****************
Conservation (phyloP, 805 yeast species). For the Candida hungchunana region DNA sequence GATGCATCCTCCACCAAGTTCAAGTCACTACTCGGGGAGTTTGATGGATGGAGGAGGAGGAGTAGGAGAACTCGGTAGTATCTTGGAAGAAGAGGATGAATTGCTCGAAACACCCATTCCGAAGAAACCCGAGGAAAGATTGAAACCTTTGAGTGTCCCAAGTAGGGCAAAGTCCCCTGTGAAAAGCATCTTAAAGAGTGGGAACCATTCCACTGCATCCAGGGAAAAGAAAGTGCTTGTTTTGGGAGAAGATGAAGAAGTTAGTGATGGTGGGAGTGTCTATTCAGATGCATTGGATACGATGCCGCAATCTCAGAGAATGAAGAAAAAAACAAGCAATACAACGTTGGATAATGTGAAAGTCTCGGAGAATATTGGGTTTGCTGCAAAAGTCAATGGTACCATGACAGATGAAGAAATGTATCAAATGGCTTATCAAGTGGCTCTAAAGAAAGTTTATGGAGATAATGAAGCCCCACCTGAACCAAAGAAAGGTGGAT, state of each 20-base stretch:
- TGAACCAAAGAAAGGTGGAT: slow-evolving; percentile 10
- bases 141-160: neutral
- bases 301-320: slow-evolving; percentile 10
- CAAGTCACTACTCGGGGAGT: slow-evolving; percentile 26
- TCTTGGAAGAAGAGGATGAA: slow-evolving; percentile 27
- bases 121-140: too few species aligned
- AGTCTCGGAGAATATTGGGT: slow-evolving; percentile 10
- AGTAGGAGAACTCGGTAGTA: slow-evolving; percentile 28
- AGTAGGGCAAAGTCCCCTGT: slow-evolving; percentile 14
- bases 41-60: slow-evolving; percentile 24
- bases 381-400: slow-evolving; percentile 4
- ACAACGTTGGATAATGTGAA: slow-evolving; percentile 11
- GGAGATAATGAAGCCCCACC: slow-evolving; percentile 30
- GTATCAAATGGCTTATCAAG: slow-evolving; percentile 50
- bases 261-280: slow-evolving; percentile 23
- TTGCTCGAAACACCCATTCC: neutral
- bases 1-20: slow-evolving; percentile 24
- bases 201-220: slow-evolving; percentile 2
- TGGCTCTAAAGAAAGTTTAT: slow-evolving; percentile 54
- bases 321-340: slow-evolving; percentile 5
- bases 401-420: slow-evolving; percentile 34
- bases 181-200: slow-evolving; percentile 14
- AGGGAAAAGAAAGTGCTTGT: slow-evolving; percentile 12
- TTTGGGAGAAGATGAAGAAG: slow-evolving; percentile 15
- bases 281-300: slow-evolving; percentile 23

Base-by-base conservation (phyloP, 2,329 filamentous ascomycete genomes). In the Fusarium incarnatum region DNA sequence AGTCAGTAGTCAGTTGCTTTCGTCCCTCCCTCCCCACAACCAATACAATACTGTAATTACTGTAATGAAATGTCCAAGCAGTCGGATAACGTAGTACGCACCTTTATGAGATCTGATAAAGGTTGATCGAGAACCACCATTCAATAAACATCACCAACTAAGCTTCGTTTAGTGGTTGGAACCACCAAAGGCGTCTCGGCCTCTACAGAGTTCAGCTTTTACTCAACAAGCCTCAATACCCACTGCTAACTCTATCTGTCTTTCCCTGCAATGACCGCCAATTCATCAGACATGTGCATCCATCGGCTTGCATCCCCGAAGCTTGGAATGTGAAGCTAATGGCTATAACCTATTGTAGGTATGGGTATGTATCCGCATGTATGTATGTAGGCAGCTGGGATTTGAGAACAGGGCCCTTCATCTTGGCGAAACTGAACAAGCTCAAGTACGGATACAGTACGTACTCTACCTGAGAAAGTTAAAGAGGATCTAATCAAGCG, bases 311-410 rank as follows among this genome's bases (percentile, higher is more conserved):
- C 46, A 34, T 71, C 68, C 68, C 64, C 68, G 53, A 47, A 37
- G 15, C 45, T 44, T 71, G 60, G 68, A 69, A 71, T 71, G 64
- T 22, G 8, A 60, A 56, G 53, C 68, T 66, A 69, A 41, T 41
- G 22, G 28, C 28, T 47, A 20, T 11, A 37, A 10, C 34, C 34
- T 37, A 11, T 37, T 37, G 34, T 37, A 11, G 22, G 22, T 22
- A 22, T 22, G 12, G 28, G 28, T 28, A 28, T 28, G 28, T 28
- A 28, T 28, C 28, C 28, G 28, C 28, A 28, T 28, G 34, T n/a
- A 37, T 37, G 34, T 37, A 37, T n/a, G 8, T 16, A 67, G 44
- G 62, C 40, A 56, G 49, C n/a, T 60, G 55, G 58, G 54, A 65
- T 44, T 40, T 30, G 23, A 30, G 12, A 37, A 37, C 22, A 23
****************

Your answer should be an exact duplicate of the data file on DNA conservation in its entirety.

Conservation (phyloP, 805 yeast species). For the Candida hungchunana region DNA sequence GATGCATCCTCCACCAAGTTCAAGTCACTACTCGGGGAGTTTGATGGATGGAGGAGGAGGAGTAGGAGAACTCGGTAGTATCTTGGAAGAAGAGGATGAATTGCTCGAAACACCCATTCCGAAGAAACCCGAGGAAAGATTGAAACCTTTGAGTGTCCCAAGTAGGGCAAAGTCCCCTGTGAAAAGCATCTTAAAGAGTGGGAACCATTCCACTGCATCCAGGGAAAAGAAAGTGCTTGTTTTGGGAGAAGATGAAGAAGTTAGTGATGGTGGGAGTGTCTATTCAGATGCATTGGATACGATGCCGCAATCTCAGAGAATGAAGAAAAAAACAAGCAATACAACGTTGGATAATGTGAAAGTCTCGGAGAATATTGGGTTTGCTGCAAAAGTCAATGGTACCATGACAGATGAAGAAATGTATCAAATGGCTTATCAAGTGGCTCTAAAGAAAGTTTATGGAGATAATGAAGCCCCACCTGAACCAAAGAAAGGTGGAT, state of each 20-base stretch:
- TGAACCAAAGAAAGGTGGAT: slow-evolving; percentile 10
- bases 141-160: neutral
- bases 301-320: slow-evolving; percentile 10
- CAAGTCACTACTCGGGGAGT: slow-evolving; percentile 26
- TCTTGGAAGAAGAGGATGAA: slow-evolving; percentile 27
- bases 121-140: too few species aligned
- AGTCTCGGAGAATATTGGGT: slow-evolving; percentile 10
- AGTAGGAGAACTCGGTAGTA: slow-evolving; percentile 28
- AGTAGGGCAAAGTCCCCTGT: slow-evolving; percentile 14
- bases 41-60: slow-evolving; percentile 24
- bases 381-400: slow-evolving; percentile 4
- ACAACGTTGGATAATGTGAA: slow-evolving; percentile 11
- GGAGATAATGAAGCCCCACC: slow-evolving; percentile 30
- GTATCAAATGGCTTATCAAG: slow-evolving; percentile 50
- bases 261-280: slow-evolving; percentile 23
- TTGCTCGAAACACCCATTCC: neutral
- bases 1-20: slow-evolving; percentile 24
- bases 201-220: slow-evolving; percentile 2
- TGGCTCTAAAGAAAGTTTAT: slow-evolving; percentile 54
- bases 321-340: slow-evolving; percentile 5
- bases 401-420: slow-evolving; percentile 34
- bases 181-200: slow-evolving; percentile 14
- AGGGAAAAGAAAGTGCTTGT: slow-evolving; percentile 12
- TTTGGGAGAAGATGAAGAAG: slow-evolving; percentile 15
- bases 281-300: slow-evolving; percentile 23

Base-by-base conservation (phyloP, 2,329 filamentous ascomycete genomes). In the Fusarium incarnatum region DNA sequence AGTCAGTAGTCAGTTGCTTTCGTCCCTCCCTCCCCACAACCAATACAATACTGTAATTACTGTAATGAAATGTCCAAGCAGTCGGATAACGTAGTACGCACCTTTATGAGATCTGATAAAGGTTGATCGAGAACCACCATTCAATAAACATCACCAACTAAGCTTCGTTTAGTGGTTGGAACCACCAAAGGCGTCTCGGCCTCTACAGAGTTCAGCTTTTACTCAACAAGCCTCAATACCCACTGCTAACTCTATCTGTCTTTCCCTGCAATGACCGCCAATTCATCAGACATGTGCATCCATCGGCTTGCATCCCCGAAGCTTGGAATGTGAAGCTAATGGCTATAACCTATTGTAGGTATGGGTATGTATCCGCATGTATGTATGTAGGCAGCTGGGATTTGAGAACAGGGCCCTTCATCTTGGCGAAACTGAACAAGCTCAAGTACGGATACAGTACGTACTCTACCTGAGAAAGTTAAAGAGGATCTAATCAAGCG, bases 311-410 rank as follows among this genome's bases (percentile, higher is more conserved):
- C 46, A 34, T 71, C 68, C 68, C 64, C 68, G 53, A 47, A 37
- G 15, C 45, T 44, T 71, G 60, G 68, A 69, A 71, T 71, G 64
- T 22, G 8, A 60, A 56, G 53, C 68, T 66, A 69, A 41, T 41
- G 22, G 28, C 28, T 47, A 20, T 11, A 37, A 10, C 34, C 34
- T 37, A 11, T 37, T 37, G 34, T 37, A 11, G 22, G 22, T 22
- A 22, T 22, G 12, G 28, G 28, T 28, A 28, T 28, G 28, T 28
- A 28, T 28, C 28, C 28, G 28, C 28, A 28, T 28, G 34, T n/a
- A 37, T 37, G 34, T 37, A 37, T n/a, G 8, T 16, A 67, G 44
- G 62, C 40, A 56, G 49, C n/a, T 60, G 55, G 58, G 54, A 65
- T 44, T 40, T 30, G 23, A 30, G 12, A 37, A 37, C 22, A 23